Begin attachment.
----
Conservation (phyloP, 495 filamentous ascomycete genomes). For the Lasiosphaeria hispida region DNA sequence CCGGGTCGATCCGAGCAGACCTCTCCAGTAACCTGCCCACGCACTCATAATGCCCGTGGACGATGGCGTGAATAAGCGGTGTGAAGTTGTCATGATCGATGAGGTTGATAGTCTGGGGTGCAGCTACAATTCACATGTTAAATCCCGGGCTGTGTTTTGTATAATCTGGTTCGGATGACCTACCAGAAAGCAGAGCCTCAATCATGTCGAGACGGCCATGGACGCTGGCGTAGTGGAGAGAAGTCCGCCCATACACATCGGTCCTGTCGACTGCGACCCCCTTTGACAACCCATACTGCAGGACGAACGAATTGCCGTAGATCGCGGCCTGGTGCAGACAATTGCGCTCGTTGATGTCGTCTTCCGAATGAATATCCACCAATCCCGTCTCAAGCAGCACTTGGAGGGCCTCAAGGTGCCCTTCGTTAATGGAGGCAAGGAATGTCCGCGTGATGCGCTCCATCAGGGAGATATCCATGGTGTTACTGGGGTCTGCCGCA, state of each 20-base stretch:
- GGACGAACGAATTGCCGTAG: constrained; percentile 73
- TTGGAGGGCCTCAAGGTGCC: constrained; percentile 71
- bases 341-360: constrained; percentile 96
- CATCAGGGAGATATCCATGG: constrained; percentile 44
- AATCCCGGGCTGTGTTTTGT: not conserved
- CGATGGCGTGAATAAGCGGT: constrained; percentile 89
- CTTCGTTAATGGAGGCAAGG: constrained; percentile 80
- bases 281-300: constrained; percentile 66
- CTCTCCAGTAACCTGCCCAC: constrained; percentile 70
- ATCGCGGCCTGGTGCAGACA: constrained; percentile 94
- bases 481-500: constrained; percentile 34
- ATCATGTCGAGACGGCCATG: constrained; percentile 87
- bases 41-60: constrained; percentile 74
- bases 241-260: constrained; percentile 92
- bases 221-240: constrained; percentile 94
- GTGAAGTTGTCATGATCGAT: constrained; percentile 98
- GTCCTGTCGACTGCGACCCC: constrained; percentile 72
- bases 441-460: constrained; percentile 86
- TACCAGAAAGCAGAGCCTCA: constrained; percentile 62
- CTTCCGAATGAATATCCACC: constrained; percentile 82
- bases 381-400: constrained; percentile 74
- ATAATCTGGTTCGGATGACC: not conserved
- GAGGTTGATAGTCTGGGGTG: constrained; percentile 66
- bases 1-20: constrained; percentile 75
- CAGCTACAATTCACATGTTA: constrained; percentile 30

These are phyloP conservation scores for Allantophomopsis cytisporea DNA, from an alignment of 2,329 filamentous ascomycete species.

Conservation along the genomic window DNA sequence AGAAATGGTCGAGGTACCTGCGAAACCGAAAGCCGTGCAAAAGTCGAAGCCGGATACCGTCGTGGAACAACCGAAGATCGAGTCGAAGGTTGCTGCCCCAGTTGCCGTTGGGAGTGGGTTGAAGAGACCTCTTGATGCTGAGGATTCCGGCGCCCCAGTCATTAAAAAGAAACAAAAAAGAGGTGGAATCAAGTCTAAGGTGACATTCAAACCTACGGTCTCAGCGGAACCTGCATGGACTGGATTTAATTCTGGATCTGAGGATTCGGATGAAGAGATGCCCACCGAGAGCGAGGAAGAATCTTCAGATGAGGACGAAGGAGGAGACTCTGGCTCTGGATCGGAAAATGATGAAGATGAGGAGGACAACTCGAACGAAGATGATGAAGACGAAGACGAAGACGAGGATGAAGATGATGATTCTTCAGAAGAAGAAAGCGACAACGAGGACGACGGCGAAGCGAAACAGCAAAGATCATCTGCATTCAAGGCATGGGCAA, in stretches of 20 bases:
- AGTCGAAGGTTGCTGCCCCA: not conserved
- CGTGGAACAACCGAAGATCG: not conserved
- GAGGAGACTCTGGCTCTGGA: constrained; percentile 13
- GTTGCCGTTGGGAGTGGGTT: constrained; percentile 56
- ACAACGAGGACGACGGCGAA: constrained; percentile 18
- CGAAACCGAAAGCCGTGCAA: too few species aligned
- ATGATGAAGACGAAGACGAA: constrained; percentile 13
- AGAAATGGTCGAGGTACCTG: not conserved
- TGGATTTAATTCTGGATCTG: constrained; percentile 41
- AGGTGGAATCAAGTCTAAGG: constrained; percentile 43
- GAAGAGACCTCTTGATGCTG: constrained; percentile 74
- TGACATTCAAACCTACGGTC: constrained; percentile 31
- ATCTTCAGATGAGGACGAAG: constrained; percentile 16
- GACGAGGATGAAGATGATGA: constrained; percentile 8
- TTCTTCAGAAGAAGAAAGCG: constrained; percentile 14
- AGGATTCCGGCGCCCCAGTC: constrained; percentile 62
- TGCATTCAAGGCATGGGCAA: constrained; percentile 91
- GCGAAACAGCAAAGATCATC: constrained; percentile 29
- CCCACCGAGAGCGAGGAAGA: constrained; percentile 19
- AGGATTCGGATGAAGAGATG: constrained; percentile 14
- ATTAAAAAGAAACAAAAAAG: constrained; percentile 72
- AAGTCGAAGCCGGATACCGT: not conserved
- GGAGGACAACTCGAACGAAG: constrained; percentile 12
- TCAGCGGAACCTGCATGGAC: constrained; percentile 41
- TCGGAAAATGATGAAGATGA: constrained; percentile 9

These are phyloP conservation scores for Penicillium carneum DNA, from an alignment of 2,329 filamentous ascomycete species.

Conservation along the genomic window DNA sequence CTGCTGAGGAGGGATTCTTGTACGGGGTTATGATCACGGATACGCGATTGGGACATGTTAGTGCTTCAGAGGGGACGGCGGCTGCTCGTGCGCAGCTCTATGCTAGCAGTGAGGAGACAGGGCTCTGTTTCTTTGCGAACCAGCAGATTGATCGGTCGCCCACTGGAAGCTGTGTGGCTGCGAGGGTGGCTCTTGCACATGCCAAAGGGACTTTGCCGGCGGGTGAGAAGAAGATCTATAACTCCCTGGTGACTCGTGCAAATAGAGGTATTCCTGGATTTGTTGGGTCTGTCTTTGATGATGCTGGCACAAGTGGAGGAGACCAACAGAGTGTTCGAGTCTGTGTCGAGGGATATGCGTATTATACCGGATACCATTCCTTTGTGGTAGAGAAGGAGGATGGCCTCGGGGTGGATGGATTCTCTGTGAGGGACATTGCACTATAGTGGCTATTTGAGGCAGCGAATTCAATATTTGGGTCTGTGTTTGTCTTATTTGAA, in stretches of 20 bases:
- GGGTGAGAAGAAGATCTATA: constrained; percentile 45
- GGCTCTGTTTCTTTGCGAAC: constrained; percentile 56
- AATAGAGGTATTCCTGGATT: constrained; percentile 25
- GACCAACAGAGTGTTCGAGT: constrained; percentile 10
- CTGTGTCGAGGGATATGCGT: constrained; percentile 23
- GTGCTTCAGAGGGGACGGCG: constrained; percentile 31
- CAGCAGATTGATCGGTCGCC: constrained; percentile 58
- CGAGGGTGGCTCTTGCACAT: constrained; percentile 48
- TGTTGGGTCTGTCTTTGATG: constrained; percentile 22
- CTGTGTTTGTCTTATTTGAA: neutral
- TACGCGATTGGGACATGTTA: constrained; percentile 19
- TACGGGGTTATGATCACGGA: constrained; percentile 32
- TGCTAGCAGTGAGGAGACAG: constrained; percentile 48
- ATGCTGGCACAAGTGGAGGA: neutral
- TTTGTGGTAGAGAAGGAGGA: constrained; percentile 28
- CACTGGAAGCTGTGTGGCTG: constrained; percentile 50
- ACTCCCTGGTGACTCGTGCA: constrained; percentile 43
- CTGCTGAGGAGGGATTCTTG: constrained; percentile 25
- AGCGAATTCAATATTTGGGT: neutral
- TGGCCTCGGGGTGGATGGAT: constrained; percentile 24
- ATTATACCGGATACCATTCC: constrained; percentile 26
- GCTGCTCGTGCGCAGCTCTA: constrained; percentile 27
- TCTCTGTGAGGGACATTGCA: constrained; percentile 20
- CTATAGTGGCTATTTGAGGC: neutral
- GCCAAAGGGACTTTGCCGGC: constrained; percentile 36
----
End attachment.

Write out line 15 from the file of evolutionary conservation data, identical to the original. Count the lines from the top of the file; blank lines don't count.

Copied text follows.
- bases 241-260: constrained; percentile 92